Medical College of Wisconsin
CTSICores SearchResearch InformaticsREDCap

Modified Metformin as a More Potent Anticancer Drug: Mitochondrial Inhibition, Redox Signaling, Antiproliferative Effects and Future EPR Studies. Cell Biochem Biophys 2017 Dec;75(3-4):311-317

Date

04/22/2017

Pubmed ID

28429253

Pubmed Central ID

PMC5680142

DOI

10.1007/s12013-017-0796-3

Scopus ID

2-s2.0-85018513016   17 Citations

Abstract

Metformin, one of the most widely prescribed antidiabetic drugs in the world, is being repurposed as a potential drug in cancer treatment. Epidemiological studies suggest that metformin exerts anticancer effects in diabetic patients with pancreatic cancer. However, at typical antidiabetic doses the bioavailability of metformin is presumably too low to exert antitumor effects. Thus, more potent analogs of metformin are needed in order to increase its anticancer efficacy. To this end, a new class of mitochondria-targeted metformin analogs (or mito-metformins) containing a positively-charged lipophilic triphenylphosphonium group was synthesized and tested for their antitumor efficacy in pancreatic cancer cells. Results indicate that the lead compound, mito-metformin10, was nearly 1000-fold more potent than metformin in inhibiting mitochondrial complex I activity, inducing reactive oxygen species (superoxide and hydrogen peroxide) that stimulate redox signaling mechanisms, including the activation of adenosinemonophosphate kinase and inhibition of proliferation of pancreatic cancer cells. The potential use of the low-temperature electron paramagnetic resonance technique in assessing the role of mitochondrial complexes including complex I in tumor regression in response to metformin and mito-metformins in the in vivo setting is discussed.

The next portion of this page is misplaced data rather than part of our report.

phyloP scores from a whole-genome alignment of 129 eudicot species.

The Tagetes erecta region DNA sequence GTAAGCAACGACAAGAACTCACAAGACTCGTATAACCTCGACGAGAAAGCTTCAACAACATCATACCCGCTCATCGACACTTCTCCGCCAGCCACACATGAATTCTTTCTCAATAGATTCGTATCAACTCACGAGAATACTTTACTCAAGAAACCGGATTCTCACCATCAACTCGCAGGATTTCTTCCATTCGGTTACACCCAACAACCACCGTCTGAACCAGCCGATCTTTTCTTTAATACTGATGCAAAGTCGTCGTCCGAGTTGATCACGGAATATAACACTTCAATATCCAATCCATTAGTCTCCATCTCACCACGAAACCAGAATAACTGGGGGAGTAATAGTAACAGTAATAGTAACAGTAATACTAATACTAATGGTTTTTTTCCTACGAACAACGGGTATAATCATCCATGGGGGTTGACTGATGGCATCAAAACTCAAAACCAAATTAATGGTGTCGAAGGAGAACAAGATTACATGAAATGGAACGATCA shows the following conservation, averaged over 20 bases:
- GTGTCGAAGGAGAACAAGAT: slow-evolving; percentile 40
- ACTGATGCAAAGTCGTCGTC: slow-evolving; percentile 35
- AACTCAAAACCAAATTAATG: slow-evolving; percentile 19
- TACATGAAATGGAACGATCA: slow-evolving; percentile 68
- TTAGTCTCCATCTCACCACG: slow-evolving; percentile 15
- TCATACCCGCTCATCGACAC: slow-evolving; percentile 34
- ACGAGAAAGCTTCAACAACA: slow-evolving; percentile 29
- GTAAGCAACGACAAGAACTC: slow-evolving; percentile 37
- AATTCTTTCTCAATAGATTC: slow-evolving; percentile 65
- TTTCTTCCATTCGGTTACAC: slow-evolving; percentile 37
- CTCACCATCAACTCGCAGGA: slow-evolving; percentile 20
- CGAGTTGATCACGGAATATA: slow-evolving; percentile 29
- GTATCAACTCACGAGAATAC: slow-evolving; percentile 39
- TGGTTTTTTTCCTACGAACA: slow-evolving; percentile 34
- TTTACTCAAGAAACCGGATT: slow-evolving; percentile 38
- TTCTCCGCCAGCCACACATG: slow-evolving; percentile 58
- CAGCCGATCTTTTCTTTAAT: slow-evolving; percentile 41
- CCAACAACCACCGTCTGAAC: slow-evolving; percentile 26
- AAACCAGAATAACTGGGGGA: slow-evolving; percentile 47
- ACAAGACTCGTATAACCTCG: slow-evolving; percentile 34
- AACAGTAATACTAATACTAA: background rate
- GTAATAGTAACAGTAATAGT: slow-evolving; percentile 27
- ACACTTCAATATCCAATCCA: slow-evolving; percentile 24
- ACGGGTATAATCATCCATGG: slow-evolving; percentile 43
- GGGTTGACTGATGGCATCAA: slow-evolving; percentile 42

Author List

Kalyanaraman B, Cheng G, Hardy M, Ouari O, Sikora A, Zielonka J, Dwinell MB

Authors

Gang Cheng PhD Assistant Professor in the Biophysics department at Medical College of Wisconsin
Michael B. Dwinell PhD Director, Professor in the Microbiology and Immunology department at Medical College of Wisconsin
Micael Joel Hardy PhD Visiting Assistant Professor in the Biophysics department at Medical College of Wisconsin
Balaraman Kalyanaraman PhD Professor in the Biophysics department at Medical College of Wisconsin
Jacek M. Zielonka PhD Assistant Professor in the Biophysics department at Medical College of Wisconsin




MESH terms used to index this publication - Major topics in bold

Antineoplastic Agents
Cell Line, Tumor
Cell Proliferation
Electron Spin Resonance Spectroscopy
Electron Transport Complex I
Humans
Hydrogen Peroxide
Metformin
Mitochondria
Oxidation-Reduction
Pancreatic Neoplasms
Reactive Oxygen Species
Signal Transduction